R.C. Sherriff’s 1931 novel, The Fortnight in September, is about a happy family on a pleasant seaside vacation during which nothing really bad happens. Try selling that to a publisher.
But when you think about it, it’s actually a tantalizing premise. Pretty much all fiction illustrates what happiness isn’t. It’s much harder to write a novel about what happiness is; after all, happy families are all alike—boring, right? Well, apparently such a thing can be done…if you’re R.C. Sherriff.
Before I get into it, I want to give a shout out to Hariod Brawn for bringing this masterpiece to my attention. Thank you! As you can see, I had to buy a physical copy to have and to hold.
The Stevens are an orderly middle class couple living in south London. They have three children: Ernie is ten, the other two are older, on the brink of adulthood. The seaside boarding house they rent each summer is falling on hard times, but rather than finding a nicer one, they remain loyal—fiercely so by the end of the novel—to its owner, Mrs. Huggett, a widow falling on hard times. With two of the older children moving away soon, this vacation could be the last one they take as a family. Everyone does their part to make sure the trip goes smoothly and lives up to the good times they’ve had in the past.
That’s not to say their annual two-week-long reprieve constitutes a spectacular departure from their ordinary lives. On the contrary, it turns out to be a reflection of their somewhat dull, middle-class existence. In the hands of a lesser writer, we might be made to feel sorry for them or to look down upon them—suburbanites are, after all, an easy target—but Sherriff paints such an endearing portrait of his characters that by the end, their family life is not just relatable, it’s downright enviable.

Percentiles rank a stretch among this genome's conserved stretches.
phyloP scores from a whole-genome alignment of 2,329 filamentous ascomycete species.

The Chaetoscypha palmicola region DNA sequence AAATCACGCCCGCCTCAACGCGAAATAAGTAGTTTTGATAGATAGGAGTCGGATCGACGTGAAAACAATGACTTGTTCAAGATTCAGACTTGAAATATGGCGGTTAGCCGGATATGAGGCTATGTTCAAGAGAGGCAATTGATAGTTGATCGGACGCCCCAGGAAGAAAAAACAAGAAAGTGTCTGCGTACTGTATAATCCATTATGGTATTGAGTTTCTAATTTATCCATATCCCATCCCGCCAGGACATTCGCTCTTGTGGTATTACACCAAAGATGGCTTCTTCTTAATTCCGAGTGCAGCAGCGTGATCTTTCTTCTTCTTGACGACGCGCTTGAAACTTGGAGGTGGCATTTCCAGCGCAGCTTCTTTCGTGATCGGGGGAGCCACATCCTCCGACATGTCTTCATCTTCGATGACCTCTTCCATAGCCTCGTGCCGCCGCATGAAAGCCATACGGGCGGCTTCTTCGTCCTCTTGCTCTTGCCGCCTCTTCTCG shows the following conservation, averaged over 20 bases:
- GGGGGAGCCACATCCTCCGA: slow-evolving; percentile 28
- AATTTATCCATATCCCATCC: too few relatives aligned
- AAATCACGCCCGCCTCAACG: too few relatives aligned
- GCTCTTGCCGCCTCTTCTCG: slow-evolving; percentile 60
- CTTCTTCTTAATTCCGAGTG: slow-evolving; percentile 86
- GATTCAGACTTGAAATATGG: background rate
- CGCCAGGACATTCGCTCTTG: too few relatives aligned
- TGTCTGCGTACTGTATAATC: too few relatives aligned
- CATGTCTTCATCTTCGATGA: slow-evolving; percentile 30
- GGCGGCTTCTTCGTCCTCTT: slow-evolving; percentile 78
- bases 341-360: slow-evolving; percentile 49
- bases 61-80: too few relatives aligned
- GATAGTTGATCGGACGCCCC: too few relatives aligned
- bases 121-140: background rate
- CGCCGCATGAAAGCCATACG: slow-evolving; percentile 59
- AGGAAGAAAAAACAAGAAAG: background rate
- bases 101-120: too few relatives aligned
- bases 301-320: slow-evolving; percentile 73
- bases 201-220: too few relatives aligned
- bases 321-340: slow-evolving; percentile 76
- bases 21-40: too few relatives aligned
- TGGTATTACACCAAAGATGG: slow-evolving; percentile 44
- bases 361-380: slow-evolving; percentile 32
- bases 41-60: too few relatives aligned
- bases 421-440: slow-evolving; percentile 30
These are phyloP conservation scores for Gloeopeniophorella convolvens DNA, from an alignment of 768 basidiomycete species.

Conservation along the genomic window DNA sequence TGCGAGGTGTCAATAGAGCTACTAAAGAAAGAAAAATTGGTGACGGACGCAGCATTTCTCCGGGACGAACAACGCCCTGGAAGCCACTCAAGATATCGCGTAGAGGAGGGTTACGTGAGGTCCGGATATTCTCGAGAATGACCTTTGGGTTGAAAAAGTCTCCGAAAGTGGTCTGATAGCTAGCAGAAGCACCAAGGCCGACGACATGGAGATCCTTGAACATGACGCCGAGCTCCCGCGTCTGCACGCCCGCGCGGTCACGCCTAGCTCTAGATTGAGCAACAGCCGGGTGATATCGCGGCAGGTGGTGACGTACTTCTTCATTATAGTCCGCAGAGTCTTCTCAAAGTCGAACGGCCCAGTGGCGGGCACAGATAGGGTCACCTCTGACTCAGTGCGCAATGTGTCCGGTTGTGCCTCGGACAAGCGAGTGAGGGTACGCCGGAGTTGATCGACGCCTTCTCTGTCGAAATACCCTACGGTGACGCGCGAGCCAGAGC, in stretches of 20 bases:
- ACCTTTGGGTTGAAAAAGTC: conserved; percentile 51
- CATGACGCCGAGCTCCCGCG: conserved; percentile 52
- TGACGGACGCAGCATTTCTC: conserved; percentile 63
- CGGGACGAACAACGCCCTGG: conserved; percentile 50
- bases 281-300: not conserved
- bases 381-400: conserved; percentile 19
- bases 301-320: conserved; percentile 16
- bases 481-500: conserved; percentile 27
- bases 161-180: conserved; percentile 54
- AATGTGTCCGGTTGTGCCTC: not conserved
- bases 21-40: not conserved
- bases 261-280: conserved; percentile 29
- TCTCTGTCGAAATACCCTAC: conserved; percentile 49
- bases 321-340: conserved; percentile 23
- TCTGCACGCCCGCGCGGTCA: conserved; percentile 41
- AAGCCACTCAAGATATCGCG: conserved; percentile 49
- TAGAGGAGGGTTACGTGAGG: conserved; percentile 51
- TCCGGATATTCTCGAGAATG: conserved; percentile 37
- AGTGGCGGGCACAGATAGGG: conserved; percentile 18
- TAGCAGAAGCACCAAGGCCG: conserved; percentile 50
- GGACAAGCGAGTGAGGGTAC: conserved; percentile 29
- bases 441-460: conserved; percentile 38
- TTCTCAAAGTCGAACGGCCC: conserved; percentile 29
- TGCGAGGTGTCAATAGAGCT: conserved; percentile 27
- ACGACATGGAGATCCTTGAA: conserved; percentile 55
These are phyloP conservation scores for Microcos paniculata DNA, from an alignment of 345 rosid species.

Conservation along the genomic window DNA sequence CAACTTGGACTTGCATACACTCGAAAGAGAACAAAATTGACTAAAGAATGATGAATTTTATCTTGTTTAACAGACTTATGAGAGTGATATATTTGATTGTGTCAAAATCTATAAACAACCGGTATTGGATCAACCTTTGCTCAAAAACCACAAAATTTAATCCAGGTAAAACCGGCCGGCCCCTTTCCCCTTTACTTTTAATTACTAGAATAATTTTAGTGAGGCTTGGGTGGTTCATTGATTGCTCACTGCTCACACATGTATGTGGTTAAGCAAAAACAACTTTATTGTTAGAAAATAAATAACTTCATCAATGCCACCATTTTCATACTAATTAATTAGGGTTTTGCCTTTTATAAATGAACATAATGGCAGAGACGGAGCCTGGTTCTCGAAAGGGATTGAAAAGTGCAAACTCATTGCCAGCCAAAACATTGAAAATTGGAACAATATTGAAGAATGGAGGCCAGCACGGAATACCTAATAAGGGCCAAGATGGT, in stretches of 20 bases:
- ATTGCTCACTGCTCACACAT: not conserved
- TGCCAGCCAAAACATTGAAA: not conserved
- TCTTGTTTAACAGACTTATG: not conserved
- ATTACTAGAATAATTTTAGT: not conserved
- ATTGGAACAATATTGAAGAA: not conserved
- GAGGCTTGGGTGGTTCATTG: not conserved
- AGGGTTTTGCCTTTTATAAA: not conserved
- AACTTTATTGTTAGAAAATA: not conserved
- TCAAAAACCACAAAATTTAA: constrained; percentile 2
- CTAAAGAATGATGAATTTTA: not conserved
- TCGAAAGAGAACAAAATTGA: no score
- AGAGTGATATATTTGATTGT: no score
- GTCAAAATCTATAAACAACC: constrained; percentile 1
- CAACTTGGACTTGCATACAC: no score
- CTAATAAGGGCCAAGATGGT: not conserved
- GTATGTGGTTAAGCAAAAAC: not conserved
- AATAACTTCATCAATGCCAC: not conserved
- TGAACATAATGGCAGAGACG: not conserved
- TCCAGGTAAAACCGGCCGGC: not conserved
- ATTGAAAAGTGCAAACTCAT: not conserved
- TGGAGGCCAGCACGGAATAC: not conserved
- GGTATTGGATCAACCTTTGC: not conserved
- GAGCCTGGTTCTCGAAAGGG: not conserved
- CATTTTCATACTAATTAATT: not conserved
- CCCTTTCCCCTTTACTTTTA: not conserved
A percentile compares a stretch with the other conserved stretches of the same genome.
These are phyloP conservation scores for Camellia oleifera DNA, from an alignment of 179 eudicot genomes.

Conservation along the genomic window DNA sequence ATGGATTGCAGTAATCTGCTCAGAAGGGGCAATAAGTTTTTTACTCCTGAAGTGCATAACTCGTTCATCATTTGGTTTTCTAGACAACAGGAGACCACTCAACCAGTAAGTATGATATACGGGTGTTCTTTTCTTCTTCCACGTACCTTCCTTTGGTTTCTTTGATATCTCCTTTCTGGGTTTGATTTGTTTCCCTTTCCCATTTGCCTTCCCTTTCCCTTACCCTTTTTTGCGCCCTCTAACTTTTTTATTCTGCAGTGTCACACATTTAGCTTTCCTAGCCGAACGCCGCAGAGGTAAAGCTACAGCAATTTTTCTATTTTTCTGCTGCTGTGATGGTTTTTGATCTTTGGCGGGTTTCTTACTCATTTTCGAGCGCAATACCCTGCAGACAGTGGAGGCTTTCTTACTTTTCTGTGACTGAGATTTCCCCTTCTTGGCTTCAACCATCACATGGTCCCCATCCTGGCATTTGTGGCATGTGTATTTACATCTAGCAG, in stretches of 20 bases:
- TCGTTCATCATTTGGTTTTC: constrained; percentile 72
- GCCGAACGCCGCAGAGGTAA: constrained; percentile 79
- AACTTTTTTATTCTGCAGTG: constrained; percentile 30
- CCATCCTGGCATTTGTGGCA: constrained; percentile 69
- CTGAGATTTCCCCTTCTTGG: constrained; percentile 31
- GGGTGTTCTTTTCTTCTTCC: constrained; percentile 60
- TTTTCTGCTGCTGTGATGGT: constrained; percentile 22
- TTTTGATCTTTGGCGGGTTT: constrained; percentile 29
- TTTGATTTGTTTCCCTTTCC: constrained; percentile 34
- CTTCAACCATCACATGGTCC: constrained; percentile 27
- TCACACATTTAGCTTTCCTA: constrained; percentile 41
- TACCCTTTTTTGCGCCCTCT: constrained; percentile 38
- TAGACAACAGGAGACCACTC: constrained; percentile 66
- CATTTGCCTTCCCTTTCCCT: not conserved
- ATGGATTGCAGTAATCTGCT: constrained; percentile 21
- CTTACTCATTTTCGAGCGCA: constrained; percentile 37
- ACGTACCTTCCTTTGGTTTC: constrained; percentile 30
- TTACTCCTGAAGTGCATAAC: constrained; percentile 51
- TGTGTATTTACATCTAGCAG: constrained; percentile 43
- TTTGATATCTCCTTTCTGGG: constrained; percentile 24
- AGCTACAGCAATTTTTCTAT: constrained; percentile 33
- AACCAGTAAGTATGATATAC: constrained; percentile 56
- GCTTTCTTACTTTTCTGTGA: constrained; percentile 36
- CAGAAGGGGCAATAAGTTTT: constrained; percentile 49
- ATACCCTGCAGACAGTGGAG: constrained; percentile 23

That’s not to say everyone is perfectly pleased all the time. The eldest son, unsure of whether he ought to feel ashamed of his father’s inability to move up in life, undergoes a minor internal crisis before he comes to the conclusion that his father is someone to be admired after all. The daughter takes her desire for the exotic a step further—I won’t get into that—and seems to undergo a similar sort of metamorphosis, though hers is a bit more nuanced and subtle. In general, though, the conflicts (if you can call them that) are minor, and yet there’s never a dull moment. As a writer, I’m reminded that high stakes don’t automatically create tension; if it matters to the character, it matters to us. If navigating Clapham Junction is a big deal to Mrs. Stevens, we worry right along with her.